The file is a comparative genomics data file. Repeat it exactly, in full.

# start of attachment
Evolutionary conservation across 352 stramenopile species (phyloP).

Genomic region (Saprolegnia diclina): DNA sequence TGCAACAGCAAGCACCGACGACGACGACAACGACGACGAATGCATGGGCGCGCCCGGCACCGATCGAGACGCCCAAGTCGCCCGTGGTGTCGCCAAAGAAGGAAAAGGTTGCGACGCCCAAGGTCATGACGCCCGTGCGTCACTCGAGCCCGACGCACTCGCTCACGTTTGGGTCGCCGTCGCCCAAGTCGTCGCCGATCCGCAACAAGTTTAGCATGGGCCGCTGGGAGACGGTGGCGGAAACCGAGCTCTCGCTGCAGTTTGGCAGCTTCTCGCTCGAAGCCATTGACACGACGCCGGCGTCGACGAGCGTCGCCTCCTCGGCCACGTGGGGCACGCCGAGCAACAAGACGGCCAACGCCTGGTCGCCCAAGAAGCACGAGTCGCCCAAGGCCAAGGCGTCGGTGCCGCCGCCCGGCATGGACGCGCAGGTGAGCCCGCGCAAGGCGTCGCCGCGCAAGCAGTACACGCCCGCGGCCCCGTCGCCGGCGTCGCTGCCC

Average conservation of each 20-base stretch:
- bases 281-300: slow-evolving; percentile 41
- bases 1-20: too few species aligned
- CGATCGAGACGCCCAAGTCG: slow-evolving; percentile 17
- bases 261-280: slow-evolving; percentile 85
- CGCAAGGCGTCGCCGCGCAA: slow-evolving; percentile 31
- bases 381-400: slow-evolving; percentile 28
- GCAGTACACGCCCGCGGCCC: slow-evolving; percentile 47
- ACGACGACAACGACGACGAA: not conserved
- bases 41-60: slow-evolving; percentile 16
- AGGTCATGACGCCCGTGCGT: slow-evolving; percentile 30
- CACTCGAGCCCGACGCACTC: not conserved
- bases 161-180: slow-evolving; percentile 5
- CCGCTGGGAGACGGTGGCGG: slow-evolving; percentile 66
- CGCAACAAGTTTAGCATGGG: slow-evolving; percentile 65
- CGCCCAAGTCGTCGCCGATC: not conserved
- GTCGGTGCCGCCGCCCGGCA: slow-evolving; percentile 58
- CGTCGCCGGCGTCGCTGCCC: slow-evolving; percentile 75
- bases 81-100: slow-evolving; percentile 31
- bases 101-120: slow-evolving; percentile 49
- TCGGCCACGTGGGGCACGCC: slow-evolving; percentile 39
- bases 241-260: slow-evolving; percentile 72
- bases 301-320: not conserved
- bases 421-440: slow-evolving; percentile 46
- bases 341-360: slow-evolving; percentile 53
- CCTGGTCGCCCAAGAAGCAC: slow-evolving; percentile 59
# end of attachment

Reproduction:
Evolutionary conservation across 352 stramenopile species (phyloP).

Genomic region (Saprolegnia diclina): DNA sequence TGCAACAGCAAGCACCGACGACGACGACAACGACGACGAATGCATGGGCGCGCCCGGCACCGATCGAGACGCCCAAGTCGCCCGTGGTGTCGCCAAAGAAGGAAAAGGTTGCGACGCCCAAGGTCATGACGCCCGTGCGTCACTCGAGCCCGACGCACTCGCTCACGTTTGGGTCGCCGTCGCCCAAGTCGTCGCCGATCCGCAACAAGTTTAGCATGGGCCGCTGGGAGACGGTGGCGGAAACCGAGCTCTCGCTGCAGTTTGGCAGCTTCTCGCTCGAAGCCATTGACACGACGCCGGCGTCGACGAGCGTCGCCTCCTCGGCCACGTGGGGCACGCCGAGCAACAAGACGGCCAACGCCTGGTCGCCCAAGAAGCACGAGTCGCCCAAGGCCAAGGCGTCGGTGCCGCCGCCCGGCATGGACGCGCAGGTGAGCCCGCGCAAGGCGTCGCCGCGCAAGCAGTACACGCCCGCGGCCCCGTCGCCGGCGTCGCTGCCC

Average conservation of each 20-base stretch:
- bases 281-300: slow-evolving; percentile 41
- bases 1-20: too few species aligned
- CGATCGAGACGCCCAAGTCG: slow-evolving; percentile 17
- bases 261-280: slow-evolving; percentile 85
- CGCAAGGCGTCGCCGCGCAA: slow-evolving; percentile 31
- bases 381-400: slow-evolving; percentile 28
- GCAGTACACGCCCGCGGCCC: slow-evolving; percentile 47
- ACGACGACAACGACGACGAA: not conserved
- bases 41-60: slow-evolving; percentile 16
- AGGTCATGACGCCCGTGCGT: slow-evolving; percentile 30
- CACTCGAGCCCGACGCACTC: not conserved
- bases 161-180: slow-evolving; percentile 5
- CCGCTGGGAGACGGTGGCGG: slow-evolving; percentile 66
- CGCAACAAGTTTAGCATGGG: slow-evolving; percentile 65
- CGCCCAAGTCGTCGCCGATC: not conserved
- GTCGGTGCCGCCGCCCGGCA: slow-evolving; percentile 58
- CGTCGCCGGCGTCGCTGCCC: slow-evolving; percentile 75
- bases 81-100: slow-evolving; percentile 31
- bases 101-120: slow-evolving; percentile 49
- TCGGCCACGTGGGGCACGCC: slow-evolving; percentile 39
- bases 241-260: slow-evolving; percentile 72
- bases 301-320: not conserved
- bases 421-440: slow-evolving; percentile 46
- bases 341-360: slow-evolving; percentile 53
- CCTGGTCGCCCAAGAAGCAC: slow-evolving; percentile 59